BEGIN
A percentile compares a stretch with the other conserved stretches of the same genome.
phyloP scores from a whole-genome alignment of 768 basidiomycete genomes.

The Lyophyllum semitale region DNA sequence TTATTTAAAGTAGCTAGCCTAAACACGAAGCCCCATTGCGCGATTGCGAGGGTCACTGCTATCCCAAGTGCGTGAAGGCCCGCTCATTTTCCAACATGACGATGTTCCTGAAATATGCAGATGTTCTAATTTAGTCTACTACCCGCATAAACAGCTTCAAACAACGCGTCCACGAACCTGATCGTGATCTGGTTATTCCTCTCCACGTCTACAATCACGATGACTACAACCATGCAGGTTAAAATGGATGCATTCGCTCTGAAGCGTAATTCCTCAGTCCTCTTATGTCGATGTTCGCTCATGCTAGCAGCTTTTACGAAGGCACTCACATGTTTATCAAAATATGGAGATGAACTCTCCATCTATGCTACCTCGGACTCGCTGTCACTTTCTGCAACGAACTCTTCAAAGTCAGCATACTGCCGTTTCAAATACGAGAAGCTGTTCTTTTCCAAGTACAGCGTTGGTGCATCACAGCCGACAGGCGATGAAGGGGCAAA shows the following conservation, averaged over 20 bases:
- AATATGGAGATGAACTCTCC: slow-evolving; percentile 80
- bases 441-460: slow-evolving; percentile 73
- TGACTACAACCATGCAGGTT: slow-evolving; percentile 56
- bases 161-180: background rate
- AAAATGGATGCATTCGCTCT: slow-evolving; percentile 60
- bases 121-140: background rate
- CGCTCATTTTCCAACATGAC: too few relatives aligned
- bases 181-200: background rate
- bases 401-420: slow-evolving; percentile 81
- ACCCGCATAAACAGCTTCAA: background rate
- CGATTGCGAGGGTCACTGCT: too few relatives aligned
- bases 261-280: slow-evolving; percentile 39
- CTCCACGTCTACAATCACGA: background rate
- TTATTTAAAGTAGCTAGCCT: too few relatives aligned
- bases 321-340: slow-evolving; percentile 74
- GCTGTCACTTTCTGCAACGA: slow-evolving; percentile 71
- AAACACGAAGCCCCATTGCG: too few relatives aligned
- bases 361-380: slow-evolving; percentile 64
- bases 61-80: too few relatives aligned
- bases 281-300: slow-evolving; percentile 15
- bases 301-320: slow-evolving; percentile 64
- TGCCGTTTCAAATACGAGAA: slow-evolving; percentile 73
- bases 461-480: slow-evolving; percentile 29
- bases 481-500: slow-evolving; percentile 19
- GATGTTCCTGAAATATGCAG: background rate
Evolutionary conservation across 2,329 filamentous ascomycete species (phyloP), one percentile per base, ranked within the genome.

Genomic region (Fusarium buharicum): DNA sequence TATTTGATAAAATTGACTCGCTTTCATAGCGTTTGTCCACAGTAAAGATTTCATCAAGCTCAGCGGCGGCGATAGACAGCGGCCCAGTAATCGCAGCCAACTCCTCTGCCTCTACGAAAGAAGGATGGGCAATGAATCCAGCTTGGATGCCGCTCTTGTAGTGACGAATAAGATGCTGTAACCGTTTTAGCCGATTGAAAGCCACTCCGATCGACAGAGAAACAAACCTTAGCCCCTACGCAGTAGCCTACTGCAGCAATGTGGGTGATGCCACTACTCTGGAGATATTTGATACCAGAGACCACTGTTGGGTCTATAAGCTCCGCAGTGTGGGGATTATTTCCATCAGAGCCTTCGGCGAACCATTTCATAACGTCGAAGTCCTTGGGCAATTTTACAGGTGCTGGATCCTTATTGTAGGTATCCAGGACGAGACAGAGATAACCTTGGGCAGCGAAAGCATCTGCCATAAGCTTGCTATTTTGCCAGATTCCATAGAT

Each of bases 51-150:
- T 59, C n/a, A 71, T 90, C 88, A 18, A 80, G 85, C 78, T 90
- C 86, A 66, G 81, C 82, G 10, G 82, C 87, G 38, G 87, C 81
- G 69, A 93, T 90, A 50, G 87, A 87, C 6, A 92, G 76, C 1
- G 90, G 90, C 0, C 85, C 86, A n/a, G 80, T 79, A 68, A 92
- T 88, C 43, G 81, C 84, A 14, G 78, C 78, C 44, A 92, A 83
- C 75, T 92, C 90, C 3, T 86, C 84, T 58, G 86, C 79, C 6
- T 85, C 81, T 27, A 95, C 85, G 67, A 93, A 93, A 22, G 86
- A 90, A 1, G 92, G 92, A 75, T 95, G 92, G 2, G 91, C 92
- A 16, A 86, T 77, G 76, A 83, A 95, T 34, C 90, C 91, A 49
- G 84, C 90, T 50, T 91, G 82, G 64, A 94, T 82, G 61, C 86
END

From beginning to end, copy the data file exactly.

A percentile compares a stretch with the other conserved stretches of the same genome.
phyloP scores from a whole-genome alignment of 768 basidiomycete genomes.

The Lyophyllum semitale region DNA sequence TTATTTAAAGTAGCTAGCCTAAACACGAAGCCCCATTGCGCGATTGCGAGGGTCACTGCTATCCCAAGTGCGTGAAGGCCCGCTCATTTTCCAACATGACGATGTTCCTGAAATATGCAGATGTTCTAATTTAGTCTACTACCCGCATAAACAGCTTCAAACAACGCGTCCACGAACCTGATCGTGATCTGGTTATTCCTCTCCACGTCTACAATCACGATGACTACAACCATGCAGGTTAAAATGGATGCATTCGCTCTGAAGCGTAATTCCTCAGTCCTCTTATGTCGATGTTCGCTCATGCTAGCAGCTTTTACGAAGGCACTCACATGTTTATCAAAATATGGAGATGAACTCTCCATCTATGCTACCTCGGACTCGCTGTCACTTTCTGCAACGAACTCTTCAAAGTCAGCATACTGCCGTTTCAAATACGAGAAGCTGTTCTTTTCCAAGTACAGCGTTGGTGCATCACAGCCGACAGGCGATGAAGGGGCAAA shows the following conservation, averaged over 20 bases:
- AATATGGAGATGAACTCTCC: slow-evolving; percentile 80
- bases 441-460: slow-evolving; percentile 73
- TGACTACAACCATGCAGGTT: slow-evolving; percentile 56
- bases 161-180: background rate
- AAAATGGATGCATTCGCTCT: slow-evolving; percentile 60
- bases 121-140: background rate
- CGCTCATTTTCCAACATGAC: too few relatives aligned
- bases 181-200: background rate
- bases 401-420: slow-evolving; percentile 81
- ACCCGCATAAACAGCTTCAA: background rate
- CGATTGCGAGGGTCACTGCT: too few relatives aligned
- bases 261-280: slow-evolving; percentile 39
- CTCCACGTCTACAATCACGA: background rate
- TTATTTAAAGTAGCTAGCCT: too few relatives aligned
- bases 321-340: slow-evolving; percentile 74
- GCTGTCACTTTCTGCAACGA: slow-evolving; percentile 71
- AAACACGAAGCCCCATTGCG: too few relatives aligned
- bases 361-380: slow-evolving; percentile 64
- bases 61-80: too few relatives aligned
- bases 281-300: slow-evolving; percentile 15
- bases 301-320: slow-evolving; percentile 64
- TGCCGTTTCAAATACGAGAA: slow-evolving; percentile 73
- bases 461-480: slow-evolving; percentile 29
- bases 481-500: slow-evolving; percentile 19
- GATGTTCCTGAAATATGCAG: background rate
Evolutionary conservation across 2,329 filamentous ascomycete species (phyloP), one percentile per base, ranked within the genome.

Genomic region (Fusarium buharicum): DNA sequence TATTTGATAAAATTGACTCGCTTTCATAGCGTTTGTCCACAGTAAAGATTTCATCAAGCTCAGCGGCGGCGATAGACAGCGGCCCAGTAATCGCAGCCAACTCCTCTGCCTCTACGAAAGAAGGATGGGCAATGAATCCAGCTTGGATGCCGCTCTTGTAGTGACGAATAAGATGCTGTAACCGTTTTAGCCGATTGAAAGCCACTCCGATCGACAGAGAAACAAACCTTAGCCCCTACGCAGTAGCCTACTGCAGCAATGTGGGTGATGCCACTACTCTGGAGATATTTGATACCAGAGACCACTGTTGGGTCTATAAGCTCCGCAGTGTGGGGATTATTTCCATCAGAGCCTTCGGCGAACCATTTCATAACGTCGAAGTCCTTGGGCAATTTTACAGGTGCTGGATCCTTATTGTAGGTATCCAGGACGAGACAGAGATAACCTTGGGCAGCGAAAGCATCTGCCATAAGCTTGCTATTTTGCCAGATTCCATAGAT

Each of bases 51-150:
- T 59, C n/a, A 71, T 90, C 88, A 18, A 80, G 85, C 78, T 90
- C 86, A 66, G 81, C 82, G 10, G 82, C 87, G 38, G 87, C 81
- G 69, A 93, T 90, A 50, G 87, A 87, C 6, A 92, G 76, C 1
- G 90, G 90, C 0, C 85, C 86, A n/a, G 80, T 79, A 68, A 92
- T 88, C 43, G 81, C 84, A 14, G 78, C 78, C 44, A 92, A 83
- C 75, T 92, C 90, C 3, T 86, C 84, T 58, G 86, C 79, C 6
- T 85, C 81, T 27, A 95, C 85, G 67, A 93, A 93, A 22, G 86
- A 90, A 1, G 92, G 92, A 75, T 95, G 92, G 2, G 91, C 92
- A 16, A 86, T 77, G 76, A 83, A 95, T 34, C 90, C 91, A 49
- G 84, C 90, T 50, T 91, G 82, G 64, A 94, T 82, G 61, C 86